SS3.04 Biogeochemistry of DOC/DON in a Watershed Context
Date: Wednesday, June 12, 2002
Time: 10:30:00 AM
Location: Carson B
 
O'ReillyCM, University of Arizona, Tucson, USA, coreilly@geo.arizona.edu
Brooks, P, D, University of Arizona, Tucson, USA, brooks@hwr.arizona.edu
Campbell, D, H, USGS-Water Resources Division, Lakewood, USA, dhcampbe@usgs.gov
 
THE EFFECT OF WATERSHED CHARACTERISTICS ON DOC CONCENTRATION AND COMPOSITION OF LAKES IN ROCKY MOUNTAIN NATIONAL PARK
image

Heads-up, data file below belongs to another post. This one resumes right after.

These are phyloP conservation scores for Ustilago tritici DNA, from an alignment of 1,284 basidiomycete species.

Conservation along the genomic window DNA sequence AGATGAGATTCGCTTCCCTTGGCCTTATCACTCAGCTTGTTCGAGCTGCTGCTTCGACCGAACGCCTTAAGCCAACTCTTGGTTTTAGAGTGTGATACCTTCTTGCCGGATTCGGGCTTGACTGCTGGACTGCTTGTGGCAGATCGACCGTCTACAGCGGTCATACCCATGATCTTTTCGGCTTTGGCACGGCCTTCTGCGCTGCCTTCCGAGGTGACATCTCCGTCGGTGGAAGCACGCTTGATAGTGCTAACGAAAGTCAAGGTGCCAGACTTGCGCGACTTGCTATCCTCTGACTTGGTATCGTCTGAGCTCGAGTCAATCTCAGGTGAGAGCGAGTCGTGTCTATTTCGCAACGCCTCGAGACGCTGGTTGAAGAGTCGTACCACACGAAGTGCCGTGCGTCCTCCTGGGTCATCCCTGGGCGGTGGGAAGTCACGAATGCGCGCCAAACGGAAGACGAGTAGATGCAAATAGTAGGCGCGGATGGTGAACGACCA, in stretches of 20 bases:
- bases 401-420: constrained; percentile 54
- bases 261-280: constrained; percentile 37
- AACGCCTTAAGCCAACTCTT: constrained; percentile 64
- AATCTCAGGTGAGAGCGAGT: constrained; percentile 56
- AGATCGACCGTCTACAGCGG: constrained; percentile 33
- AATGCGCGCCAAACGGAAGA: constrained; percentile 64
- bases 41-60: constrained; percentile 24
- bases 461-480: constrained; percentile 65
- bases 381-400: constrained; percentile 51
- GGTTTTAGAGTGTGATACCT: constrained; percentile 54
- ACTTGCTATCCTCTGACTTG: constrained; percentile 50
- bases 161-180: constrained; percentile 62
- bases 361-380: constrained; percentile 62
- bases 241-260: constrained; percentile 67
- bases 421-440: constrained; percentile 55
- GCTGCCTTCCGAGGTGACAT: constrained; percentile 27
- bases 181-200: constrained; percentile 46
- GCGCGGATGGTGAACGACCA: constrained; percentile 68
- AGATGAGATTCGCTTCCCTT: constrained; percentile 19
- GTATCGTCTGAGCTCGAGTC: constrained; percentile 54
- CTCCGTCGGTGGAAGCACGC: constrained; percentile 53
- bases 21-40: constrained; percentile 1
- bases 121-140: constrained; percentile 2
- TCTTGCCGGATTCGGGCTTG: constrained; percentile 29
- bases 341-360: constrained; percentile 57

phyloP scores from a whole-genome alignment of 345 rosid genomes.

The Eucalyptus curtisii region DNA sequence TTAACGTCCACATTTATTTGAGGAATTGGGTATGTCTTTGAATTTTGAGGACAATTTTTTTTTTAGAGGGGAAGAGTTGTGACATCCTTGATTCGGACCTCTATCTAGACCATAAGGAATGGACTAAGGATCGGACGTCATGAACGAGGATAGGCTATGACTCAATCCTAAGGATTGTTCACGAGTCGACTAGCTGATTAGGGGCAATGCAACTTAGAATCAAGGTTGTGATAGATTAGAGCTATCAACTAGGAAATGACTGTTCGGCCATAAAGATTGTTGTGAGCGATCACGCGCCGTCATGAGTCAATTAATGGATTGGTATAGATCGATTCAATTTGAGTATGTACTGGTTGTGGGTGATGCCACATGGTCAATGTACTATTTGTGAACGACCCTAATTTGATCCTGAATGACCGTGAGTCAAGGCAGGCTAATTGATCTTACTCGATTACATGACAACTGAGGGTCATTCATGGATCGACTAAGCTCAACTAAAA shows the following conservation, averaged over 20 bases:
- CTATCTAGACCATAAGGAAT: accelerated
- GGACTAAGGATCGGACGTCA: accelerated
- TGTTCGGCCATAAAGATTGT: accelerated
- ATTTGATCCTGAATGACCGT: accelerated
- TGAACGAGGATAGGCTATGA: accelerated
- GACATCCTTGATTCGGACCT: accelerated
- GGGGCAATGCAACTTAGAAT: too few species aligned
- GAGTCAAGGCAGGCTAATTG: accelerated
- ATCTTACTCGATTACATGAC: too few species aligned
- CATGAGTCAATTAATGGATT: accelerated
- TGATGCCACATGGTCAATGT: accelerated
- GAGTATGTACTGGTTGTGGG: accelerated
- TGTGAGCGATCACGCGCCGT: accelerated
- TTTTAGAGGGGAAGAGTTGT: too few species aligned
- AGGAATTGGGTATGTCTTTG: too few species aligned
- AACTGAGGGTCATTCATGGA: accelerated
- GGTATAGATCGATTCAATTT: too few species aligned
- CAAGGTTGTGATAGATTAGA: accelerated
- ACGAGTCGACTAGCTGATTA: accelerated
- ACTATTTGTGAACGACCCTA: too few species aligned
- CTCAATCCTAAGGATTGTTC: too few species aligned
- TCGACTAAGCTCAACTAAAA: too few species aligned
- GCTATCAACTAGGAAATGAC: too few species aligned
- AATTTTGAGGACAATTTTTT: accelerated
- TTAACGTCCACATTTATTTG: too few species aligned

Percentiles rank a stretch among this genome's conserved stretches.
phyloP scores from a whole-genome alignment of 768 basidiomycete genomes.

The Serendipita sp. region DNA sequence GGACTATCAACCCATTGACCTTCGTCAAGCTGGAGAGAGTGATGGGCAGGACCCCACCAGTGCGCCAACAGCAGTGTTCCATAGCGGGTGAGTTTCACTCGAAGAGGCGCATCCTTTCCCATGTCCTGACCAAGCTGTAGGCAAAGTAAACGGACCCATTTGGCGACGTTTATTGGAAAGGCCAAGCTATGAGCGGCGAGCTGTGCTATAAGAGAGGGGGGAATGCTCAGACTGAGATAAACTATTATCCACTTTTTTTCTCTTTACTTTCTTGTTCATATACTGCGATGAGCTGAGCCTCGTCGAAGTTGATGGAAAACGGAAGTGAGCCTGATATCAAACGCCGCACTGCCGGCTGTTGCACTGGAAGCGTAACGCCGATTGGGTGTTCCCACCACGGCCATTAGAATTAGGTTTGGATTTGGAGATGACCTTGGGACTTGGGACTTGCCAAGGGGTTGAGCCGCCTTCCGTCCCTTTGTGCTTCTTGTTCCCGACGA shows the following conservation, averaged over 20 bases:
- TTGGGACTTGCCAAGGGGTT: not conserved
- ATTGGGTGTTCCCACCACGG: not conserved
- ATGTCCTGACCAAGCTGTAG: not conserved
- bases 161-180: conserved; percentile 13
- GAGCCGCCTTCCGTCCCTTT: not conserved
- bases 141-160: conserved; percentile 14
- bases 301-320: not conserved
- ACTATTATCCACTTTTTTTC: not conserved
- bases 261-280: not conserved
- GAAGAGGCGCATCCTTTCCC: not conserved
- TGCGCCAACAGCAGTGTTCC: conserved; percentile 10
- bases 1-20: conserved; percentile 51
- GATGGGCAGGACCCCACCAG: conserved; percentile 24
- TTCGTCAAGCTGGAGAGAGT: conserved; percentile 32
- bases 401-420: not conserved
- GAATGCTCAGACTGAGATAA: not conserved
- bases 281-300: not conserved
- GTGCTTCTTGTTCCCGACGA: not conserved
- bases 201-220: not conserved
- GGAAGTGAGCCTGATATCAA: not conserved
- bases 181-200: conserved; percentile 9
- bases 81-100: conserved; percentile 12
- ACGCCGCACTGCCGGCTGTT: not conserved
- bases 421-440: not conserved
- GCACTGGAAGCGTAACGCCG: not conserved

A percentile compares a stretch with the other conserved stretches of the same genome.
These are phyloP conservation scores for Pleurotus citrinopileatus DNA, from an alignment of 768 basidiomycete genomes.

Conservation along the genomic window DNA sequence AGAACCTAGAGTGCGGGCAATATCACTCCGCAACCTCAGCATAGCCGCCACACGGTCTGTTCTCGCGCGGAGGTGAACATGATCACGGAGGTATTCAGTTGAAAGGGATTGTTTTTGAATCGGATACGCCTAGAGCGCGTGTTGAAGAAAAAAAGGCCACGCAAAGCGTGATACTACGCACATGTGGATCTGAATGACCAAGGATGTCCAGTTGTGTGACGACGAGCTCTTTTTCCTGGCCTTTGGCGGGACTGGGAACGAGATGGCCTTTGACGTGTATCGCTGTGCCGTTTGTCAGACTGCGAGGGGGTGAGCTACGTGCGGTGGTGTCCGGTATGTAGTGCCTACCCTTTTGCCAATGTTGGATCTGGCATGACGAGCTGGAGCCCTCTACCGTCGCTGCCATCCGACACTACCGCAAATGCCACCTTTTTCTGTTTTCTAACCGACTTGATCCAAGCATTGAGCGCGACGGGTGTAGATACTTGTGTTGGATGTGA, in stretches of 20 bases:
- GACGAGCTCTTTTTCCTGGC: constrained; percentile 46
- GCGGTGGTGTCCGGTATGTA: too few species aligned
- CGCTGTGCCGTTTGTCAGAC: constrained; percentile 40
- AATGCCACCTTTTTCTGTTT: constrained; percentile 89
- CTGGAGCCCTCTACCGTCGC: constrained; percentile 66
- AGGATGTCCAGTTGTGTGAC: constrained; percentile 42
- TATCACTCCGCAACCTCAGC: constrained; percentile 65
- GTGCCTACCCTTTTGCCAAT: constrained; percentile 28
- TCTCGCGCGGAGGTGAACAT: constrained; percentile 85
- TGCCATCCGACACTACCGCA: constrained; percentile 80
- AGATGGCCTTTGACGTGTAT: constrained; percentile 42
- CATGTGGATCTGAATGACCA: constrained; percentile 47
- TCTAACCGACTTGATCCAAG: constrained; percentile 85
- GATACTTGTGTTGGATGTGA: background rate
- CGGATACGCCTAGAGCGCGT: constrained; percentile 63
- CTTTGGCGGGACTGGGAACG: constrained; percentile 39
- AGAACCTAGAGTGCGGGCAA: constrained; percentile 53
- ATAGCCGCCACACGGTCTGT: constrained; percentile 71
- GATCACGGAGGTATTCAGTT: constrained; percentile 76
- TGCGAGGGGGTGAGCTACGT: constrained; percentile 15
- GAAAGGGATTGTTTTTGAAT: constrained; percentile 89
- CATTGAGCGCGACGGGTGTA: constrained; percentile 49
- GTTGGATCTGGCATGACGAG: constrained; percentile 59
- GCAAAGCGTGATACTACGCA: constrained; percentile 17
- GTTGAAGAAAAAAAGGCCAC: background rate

Dissolved organic carbon (DOC) plays a key role in physical, chemical, and biological processes in lake ecosystems. We examined the role of watershed characteristics in controlling composition and concentrations of DOC in lakes in Rocky Mountain National Park, particularly with respect to the sources and photoreactivity of fulvic acids, which can absorb UV radiation. Temporal variability in DOC concentration and composition was controlled by precipitation patterns, both on a seasonal and interannual scale. Landscape position (perched vs. flushed) further influenced site DOC response to precipitation events. Spatial differences in DOC concentration were related to elevation, vegetation, and geology/soil type. Generally, aquatically-derived fulvic acids dominated the DOC pool. Small changes in precipitation could have a strong impact on the relative contribution of terrestrial fulvic acids to the overall DOC pool. More detailed research on the processes that control the size of the mobile terrestrial DOC pool are needed to understand how these environments may respond to changes in temperature or precipitation.